An investigation of the effect of NaCl concentration on the electrocoagulation of coal preparation plant tailings

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Eskibalci M. F., Özkan M.

PHYSICOCHEMICAL PROBLEMS OF MINERAL PROCESSING, vol.54, no.3, pp.934-943, 2018 (SCI-Expanded) identifier identifier


This study compares the results of the dewatering of coal preparation plants tailings by conventional coagulation processes using different types of coagulants and by electrocoagulation methods carried out by two different electrodes. When the results of electrocoagulation and conventional coagulation experiments were compared
(aluminium electrode vs. ferric chloride), it was found that the coagulation efficiencies for both methods were similar, in the case that the aluminium electrode was used, there was a 22.2% decrease in the process cost compared to the use of ferric chloride.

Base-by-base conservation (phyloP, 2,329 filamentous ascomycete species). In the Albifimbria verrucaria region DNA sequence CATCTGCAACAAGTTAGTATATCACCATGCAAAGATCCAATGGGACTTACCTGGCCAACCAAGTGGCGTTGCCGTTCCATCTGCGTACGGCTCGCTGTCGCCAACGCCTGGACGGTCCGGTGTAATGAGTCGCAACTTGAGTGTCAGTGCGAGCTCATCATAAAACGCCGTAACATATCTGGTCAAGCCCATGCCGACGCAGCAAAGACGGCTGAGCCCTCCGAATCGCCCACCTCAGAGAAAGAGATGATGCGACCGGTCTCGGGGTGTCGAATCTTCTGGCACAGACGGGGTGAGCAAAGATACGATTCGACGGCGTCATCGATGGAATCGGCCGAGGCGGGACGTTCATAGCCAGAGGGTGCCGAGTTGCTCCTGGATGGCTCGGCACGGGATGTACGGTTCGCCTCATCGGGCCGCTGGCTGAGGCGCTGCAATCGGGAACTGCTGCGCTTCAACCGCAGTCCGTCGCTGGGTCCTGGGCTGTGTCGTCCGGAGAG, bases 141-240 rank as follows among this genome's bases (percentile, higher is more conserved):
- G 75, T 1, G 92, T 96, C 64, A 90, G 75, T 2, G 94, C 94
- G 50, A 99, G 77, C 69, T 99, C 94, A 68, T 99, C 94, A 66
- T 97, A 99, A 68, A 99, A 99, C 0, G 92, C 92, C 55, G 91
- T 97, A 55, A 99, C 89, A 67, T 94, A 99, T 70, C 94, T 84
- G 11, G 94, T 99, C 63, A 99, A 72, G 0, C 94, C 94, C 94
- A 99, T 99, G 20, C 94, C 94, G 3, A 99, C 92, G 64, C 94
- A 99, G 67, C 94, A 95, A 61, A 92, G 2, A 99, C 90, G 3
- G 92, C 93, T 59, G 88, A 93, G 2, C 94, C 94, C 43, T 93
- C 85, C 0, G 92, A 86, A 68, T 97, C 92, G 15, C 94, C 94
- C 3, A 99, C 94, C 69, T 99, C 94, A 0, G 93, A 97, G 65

Coal preparation is the process of separating the coal from mineral impurities to produce high-grade coal, and the wastewater of the coal separation process is mainly consisted of fine coal and clay particles. Electrocoagulation (EC) is one of the effective methods for wastewater treatment. In this context, this study was aimed to investigate the evaluation of EC process for coal preparation plant wastewaters. Several key parameters affecting the efficiency of EC were investigated with laboratory scale experiments in search of optimal parameter values. Most importantly, the effect of NaCl concentration on the precipitation of coal preparation plant tailings by EC was investigated. Current density, electrolysis time, mixing speed, mixing time, pH, and salt concentration were studied using an aluminum electrode. Based on the results obtained from this study, the optimum conditions were found to be as pH 7.88 (natural pH), current density 40 (A/m(2)), mixing speed 360 rpm, premixing time 120 sec, and electrolysis time 300 sec. Under the optimum operating conditions, the results indicated that EC can be successfully applied for the coal preparation wastewaters, and the turbidity was reduced from 1260 NTU to 63 NTU (95% efficiency) with an operating cost of $5.67/Mg of tailings. By the increasing the salt content, a small increase in the turbidity was observed with a decrease in the voltage. With only a 1% decrease in the removal efficiency, the cost was reduced to $3.19/Mg with a 44% operating cost reduction.